Toffee, Tiramisu and Truffles

Family Food Fare and Favourites

Join me as I dig through my memories, and recipes, to rediscover my family’s food “back in the day” and how those food habits have changed over the decades to today’s diverse and multi-cultural cuisines. This is my theme for the 2021 A to Z challenge.


My childhood thoughts turn to Toffee! Always found at the church fete were home made toffees in patty cake cases and sprinkled with hundreds and thousands like the ones in this recipe. And then there were the deliciously appealing toffee apples with their shiny red glaze – it’s a wonder we didn’t half expect the wicked witch to be tempting us. Caution was needed though as toffee in all its guises is pretty deadly on the teeth and especially fillings/amalgam.

Image from Panoramio.
Mum’s toffee apple recipe.

Tarts in all their guises would often appear on the dessert menu: coconut, raspberry, apple, rhubarb. Tapioca was commonly used “then” and was sometimes on our family food list, but rarely. It took my friend’s recipe to convince me to try it again. Trifle was popular for more special occasions with its combination of cake, jelly, custard and cream. Always yummy! A simple teacake was often an afternoon tea snack at home as well. You just don’t see them available as much these days.

Tripe never darkened our family’s door for which I’m grateful – just the appearance puts me off. No one has ever convinced me to try it – I just don’t do offal. Is it any wonder that a phrase you’d hear challenging someone’s veracity or nonsense “don’t give me that tripe!


You’ve well and truly got the picture that we love curries and Thai food. In fact, it would be a rare week when we didn’t have one or two dinners featuring Thai cuisine. So why have we never been to Thailand I ask myself?

Speaking of curries, tandoori chicken kebabs cooked in the tandoor and arriving bright reddish-orange on your plate are hard to beat as an entrée.

Another weekly regular at our house is a chicken tagine cooked in its own tagine dish. Think preserved lemons, vegetables, chicken and stock. So easy to cook and looks and tastes great. I have to admit, though, that we were just about tagine-d out after 10 days on our Moroccan tour. Guess what’s on tonight’s menu?

A tagine from our Moroccan holiday.

Tacos are another easy-peasy weekday meal we have regularly – you really have to eat them in privacy at home because they’re just about impossible to eat tidily – or that’s what I find. The grandkids also love them and they will always just about eat their body weight in tacos, butter chicken or Nona’s cheerio plonk.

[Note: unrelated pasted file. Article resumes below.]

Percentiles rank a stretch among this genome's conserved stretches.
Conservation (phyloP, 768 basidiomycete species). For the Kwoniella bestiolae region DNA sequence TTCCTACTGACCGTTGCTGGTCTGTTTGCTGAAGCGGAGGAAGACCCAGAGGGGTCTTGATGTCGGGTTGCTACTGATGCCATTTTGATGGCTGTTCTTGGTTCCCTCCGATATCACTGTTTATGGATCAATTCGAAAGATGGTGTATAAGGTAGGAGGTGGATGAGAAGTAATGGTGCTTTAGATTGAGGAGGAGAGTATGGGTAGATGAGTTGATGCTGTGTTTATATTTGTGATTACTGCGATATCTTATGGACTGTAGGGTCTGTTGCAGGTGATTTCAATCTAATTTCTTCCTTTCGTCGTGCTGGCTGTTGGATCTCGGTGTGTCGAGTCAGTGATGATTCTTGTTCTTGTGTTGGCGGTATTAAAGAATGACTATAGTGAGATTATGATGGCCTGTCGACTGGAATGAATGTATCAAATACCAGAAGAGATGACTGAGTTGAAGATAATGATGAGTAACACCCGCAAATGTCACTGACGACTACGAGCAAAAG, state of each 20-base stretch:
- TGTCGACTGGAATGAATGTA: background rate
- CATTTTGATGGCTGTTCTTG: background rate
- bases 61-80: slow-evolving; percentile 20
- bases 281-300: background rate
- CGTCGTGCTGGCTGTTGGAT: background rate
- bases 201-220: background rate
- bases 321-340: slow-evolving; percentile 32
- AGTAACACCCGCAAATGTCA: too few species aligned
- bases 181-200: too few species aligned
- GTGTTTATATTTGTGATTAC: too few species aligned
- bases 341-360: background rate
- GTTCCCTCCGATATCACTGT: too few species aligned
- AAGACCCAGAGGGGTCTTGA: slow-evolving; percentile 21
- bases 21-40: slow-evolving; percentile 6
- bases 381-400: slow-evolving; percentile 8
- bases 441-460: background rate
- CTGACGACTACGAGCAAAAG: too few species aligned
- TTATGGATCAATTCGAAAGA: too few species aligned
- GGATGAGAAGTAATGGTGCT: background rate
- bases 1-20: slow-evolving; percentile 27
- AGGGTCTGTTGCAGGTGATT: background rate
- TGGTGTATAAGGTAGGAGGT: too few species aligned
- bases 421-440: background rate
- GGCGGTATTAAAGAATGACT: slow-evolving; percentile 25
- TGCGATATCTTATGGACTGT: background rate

Tiramisu is our 21st century version of trifle, glammed up. Sponge fingers, coffee flavours, cream. It’s become a family tradition for Christmas since our daughter put it on the menu, and has displaced the traditional Christmas pudding because it’s more suitable for the hot weather.

Take-aways were occasional treats when our kids were teens and our favourite was the local Chinese take-away. Without fail, when you rang, the timeline would be “Ten minute okay?!


Did you even know real truffles existed as a child? Or were you like a colleague who swore blind they were only chocolates and the other person was scamming them? Now they appear in truffle oil, truffle risotto, cheese etc – and they come at a price. We were hoping to see a truffle farm in Stanthorpe recently and then….2 weeks lockdown! Luckily for us they have a shop outlet nearby…memo to self, have an excursion. Let’s face it, that’s closer than tracking them down in Tuscany.

Truffle wikimedia commons wise geek

Tamarind appears regularly in our curry recipes and is now readily available in stores. You’ll even find it at the market stalls in Darwin. It has such a distinctive flavour and smell.

Tangelos are a tasty addition to the fruit options today. I really like their flavour, and peel-ability. In PNG we also got tamarillos from the markets but you don’t typically see them here, or at least I haven’t.

Lots of changes between then and now for this letter of the alphabet.

What food changes have you seen in this category?

Do you eat any of the foods I’ve mentioned, then or now?

Did your church, school or community fete sell toffees and toffee apples?

Mum’s truffle cakes – the chocolate version, not with real truffles.

21 thoughts on “Toffee, Tiramisu and Truffles